In this example, the granules are prepared using a semi-continuous method.
In a double shell reactor, the following ingredients are mixed at 25° C. with stirring at 500 rpm (6 inclined blades): 172 g of dicalcium phosphate dehydrate, CaHPO4.2H2O (DITAB), and 280 g of water. The total volume of the suspension is about 400 ml.
The suspension is heated to 90° C.; the rise in temperature takes about 30 minutes. When heating begins, begin adding calcium carbonate in suspension comprising 60 g of calcium carbonate, CaCO3, from PROLABO, NORMAPUR grade, and 180 g of water. This addition, made using a peristaltic pump, takes place over 4 hours.
After 24 hours at 90° C., the heating is stopped and the mixture is allowed to cool to room temperature. The solid product is then separated by filtration and washed with 3 times the volume of water, then dried for one night in the heat chamber at 100C.
This product has an X-Ray diffraction pattern that is typical of hydroxyapatite; its carbonate content is 5% by mass.
A hydroxyapatite calcium phosphate is prepared using a standard method that consists of loading a 12% suspension of calcium hydroxide (weight/weight) into a reactor, loading the suspension at a temperature of 60° C. and then adding a 20% H3PO4 solution to the lime suspension until the pH of the resulting suspension is between 6 and 7. The suspension is filtered on a vacuum filter and dried at a temperature of 110° C. in an oven for 8 hours.
Hydroxyapatite granules are prepared by feeding the dry product thus obtained into a Fitzpatrick Chilsonator™ system equipped with rollers 10 cm wide and 75 cm in diameter. The rollers have a surface covered with sinusoidal grooves and are separated by a 0.05 cm roller gap. The powdery mixture is fed into the Chilsonator compacting device using a conveyor belt; the mixture is compacted when it passes between the rollers. One roller is hydraulically forced against the other with a pressure of 70 kg/square centimeter (gauge pressure). The roll force is around 2,143 kg per linear centimeter. The rollers have a rotation speed of 16 rpm.
The product exits in sheet form that is fractionated using a Fitzmill™ milling device (model DAS06) equipped with rotating knife blades. The product is unloaded from the milling device through a screen that has round openings of 0.125 cm. The compacted and milled product is then fed directly into a vibrating screening unit.
The screens used have a diameter of 120 cm. The first screen is classed at 36 TBC “tensile bolting cloth” (or a mesh size of 541 μm) and the second screen below is classed at 78 TBC (or a mesh size of 231 μm). The feed load is separated into three portions using these vibrating screens. The median fraction of the particles is recovered, that is, all of the particles that pass through the 36 TBC screen, but that cannot pass through the 78 TBC screen. The higher and lower fractions that emerge from the vibrating screens are sent to the feed hopper of the Chilsonator, mixed with the raw feed load for the Chilsonator and are thus recycled.
Characteristics of the Granules
The physicochemical characteristics of the starting material, of the granules obtained according to example 1, as well as the comparative hydroxyapatite phosphate of example 3 are compiled in the Table 1.
Comparative example 3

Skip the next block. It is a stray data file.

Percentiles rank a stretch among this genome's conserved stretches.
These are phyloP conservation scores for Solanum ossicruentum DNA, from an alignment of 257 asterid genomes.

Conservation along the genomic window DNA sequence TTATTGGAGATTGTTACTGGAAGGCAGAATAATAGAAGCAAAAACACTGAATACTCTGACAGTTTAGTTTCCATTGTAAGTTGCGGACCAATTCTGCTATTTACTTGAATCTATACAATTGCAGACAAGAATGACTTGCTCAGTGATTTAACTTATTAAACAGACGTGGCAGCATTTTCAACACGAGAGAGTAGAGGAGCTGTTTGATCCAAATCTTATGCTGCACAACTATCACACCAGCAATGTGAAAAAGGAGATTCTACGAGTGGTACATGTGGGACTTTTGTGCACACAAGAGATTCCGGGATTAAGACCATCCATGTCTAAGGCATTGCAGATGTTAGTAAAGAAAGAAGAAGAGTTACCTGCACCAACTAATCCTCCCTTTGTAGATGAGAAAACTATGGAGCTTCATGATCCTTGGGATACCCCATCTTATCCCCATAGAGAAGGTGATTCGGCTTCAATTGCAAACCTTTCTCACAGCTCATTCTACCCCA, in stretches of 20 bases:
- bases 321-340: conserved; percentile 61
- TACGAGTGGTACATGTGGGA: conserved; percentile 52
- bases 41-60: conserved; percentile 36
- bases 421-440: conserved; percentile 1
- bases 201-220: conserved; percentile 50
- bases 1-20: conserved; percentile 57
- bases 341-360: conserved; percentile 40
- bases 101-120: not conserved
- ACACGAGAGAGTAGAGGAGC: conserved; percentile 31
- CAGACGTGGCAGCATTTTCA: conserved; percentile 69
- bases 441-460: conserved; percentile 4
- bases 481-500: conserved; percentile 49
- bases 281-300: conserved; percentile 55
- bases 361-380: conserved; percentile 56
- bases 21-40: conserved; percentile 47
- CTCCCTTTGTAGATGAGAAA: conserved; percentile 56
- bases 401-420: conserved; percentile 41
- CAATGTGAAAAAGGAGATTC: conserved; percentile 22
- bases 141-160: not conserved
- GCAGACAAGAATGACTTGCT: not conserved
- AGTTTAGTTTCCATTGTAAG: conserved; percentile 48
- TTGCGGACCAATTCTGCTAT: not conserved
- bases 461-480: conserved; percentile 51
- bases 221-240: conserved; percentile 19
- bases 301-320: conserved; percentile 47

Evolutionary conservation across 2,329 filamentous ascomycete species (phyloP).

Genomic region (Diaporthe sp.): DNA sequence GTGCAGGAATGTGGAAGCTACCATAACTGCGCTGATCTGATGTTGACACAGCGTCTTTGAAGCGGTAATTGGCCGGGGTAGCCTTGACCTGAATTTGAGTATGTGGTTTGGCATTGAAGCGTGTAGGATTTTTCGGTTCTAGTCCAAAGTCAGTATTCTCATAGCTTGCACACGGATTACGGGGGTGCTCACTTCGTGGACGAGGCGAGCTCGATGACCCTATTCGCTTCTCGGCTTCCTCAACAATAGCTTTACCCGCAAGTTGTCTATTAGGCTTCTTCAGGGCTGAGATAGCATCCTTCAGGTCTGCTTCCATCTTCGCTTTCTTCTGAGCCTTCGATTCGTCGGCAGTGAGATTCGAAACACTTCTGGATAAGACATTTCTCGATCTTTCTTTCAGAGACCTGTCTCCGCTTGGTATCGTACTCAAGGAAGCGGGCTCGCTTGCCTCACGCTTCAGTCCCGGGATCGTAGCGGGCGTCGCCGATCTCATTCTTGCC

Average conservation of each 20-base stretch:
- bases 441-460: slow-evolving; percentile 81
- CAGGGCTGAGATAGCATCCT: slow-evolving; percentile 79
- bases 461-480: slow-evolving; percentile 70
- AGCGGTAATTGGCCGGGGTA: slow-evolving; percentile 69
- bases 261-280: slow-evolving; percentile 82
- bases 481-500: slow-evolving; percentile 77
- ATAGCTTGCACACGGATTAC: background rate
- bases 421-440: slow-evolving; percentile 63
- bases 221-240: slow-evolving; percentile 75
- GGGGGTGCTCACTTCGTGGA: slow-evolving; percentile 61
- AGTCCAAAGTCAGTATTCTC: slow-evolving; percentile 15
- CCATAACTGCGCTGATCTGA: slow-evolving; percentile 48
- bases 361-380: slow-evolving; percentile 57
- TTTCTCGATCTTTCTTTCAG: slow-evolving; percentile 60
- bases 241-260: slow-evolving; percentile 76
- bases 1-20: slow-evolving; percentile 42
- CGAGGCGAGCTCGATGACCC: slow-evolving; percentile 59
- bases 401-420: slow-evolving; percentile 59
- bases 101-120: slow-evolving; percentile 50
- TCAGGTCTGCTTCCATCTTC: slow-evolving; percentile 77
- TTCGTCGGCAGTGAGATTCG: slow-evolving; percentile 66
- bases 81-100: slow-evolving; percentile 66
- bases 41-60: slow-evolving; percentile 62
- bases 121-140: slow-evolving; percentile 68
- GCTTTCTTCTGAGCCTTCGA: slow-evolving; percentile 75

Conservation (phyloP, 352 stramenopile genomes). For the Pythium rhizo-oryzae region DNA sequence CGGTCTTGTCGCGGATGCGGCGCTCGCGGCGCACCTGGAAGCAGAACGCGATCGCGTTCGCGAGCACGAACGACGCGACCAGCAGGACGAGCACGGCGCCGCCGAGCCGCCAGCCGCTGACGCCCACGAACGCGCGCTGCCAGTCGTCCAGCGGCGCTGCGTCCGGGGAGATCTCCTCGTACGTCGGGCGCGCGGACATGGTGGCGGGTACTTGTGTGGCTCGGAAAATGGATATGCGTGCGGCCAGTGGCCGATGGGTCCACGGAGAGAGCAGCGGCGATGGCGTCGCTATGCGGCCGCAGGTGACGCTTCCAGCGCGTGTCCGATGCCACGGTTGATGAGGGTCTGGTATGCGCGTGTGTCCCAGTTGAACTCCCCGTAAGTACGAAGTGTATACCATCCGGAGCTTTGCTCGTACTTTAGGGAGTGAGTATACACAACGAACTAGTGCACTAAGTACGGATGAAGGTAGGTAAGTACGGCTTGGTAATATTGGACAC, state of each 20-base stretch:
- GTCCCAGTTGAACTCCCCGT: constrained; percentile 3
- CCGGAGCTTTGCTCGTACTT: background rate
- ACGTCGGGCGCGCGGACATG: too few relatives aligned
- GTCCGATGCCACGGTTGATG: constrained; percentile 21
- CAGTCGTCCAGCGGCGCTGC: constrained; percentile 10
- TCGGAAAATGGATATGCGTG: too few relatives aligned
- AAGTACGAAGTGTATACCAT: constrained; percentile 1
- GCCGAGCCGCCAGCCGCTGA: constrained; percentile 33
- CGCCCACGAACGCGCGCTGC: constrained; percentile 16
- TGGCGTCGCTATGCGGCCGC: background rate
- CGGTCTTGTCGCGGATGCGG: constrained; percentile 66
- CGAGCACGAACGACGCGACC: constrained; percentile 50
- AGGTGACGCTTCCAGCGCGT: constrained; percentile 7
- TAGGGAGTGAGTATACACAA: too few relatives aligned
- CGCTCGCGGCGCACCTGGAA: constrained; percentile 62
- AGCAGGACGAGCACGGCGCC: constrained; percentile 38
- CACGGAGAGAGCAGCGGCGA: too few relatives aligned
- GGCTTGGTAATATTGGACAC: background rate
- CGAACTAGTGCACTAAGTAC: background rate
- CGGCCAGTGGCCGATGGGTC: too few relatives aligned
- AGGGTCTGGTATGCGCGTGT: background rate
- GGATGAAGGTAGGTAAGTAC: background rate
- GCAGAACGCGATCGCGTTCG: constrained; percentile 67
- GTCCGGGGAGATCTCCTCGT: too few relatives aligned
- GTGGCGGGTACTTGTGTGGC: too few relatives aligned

Characteristics of Tablets.
Tablets are prepared by placing the hydroxyapatite calcium phosphate granules (at a rate of 97 percent) resulting from examples 1 and 3, 2% Ac-Di-Sol™ (croscarmellose stearate) disintegrating agent and 0.5% magnesium stearate lubricating agent in a V-shaped double shell mixer (Patterson Kelley™) equipped with an intensification bar. The mixture is subjected to the mixing process for 2 minutes with the intensification bar in the off position.
The formulations are shaped into tablets by direct compression on a rotating tabletting machine (Manesty™ B3B), equipped with a standard 7/16″ IPT cutting tool. The tabletting machine is equipped with tensiometers attached to a recorder in order to record the compression force applied for each lot of tablets. Four of the 16 matrices of the tabletting machine are used.
The tablets are produced at a speed of 750 tablets per minute based on 16 matrices. The nominal weight of the tablets is 675 mg.
The hardness characteristics of the tablets obtained following compression on the machine mentioned above of the starting material, namely brushite calcium phosphate, of the granules of the invention obtained according to example 1, as well as the comparative hydroxyapatite of example 3 are compiled in Table 2 below.
Hardness of the
Hardness of comparative
As will be recognized by those of ordinary skill in the art based on the teachings herein, numerous changes and modifications may be made to the examples and the embodiments described herein without departing from the scope of the invention as defined in the appended claims. Accordingly, this detailed description of preferred embodiments is to be taken in an illustrative, as opposed to a limiting, sense.
|International Classification||C01B25/16, A61K47/02, A61K9/20, A61K9/16, B32B1/00, C01B25/26, A61K9/14, C01B25/32|
|Cooperative Classification||A61K9/2009, C01B25/327, A61K9/1611, A61K9/143, C01B25/16, Y10T428/2982|
|European Classification||A61K9/16H2, C01B25/16, C01B25/32K, A61K9/14H2, A61K9/20H2|
|Sep 3, 2010||AS||Assignment|
Owner name: WELLS FARGO BANK, NATIONAL ASSOCIATION, AS ADMINIS
Free format text: NOTICE OF GRANT OF SECURITY INTEREST IN PATENTS;ASSIGNOR:INNOPHOS, INC.;REEL/FRAME:024933/0468
Effective date: 20100827
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|Feb 23, 2014||FPAY||Fee payment|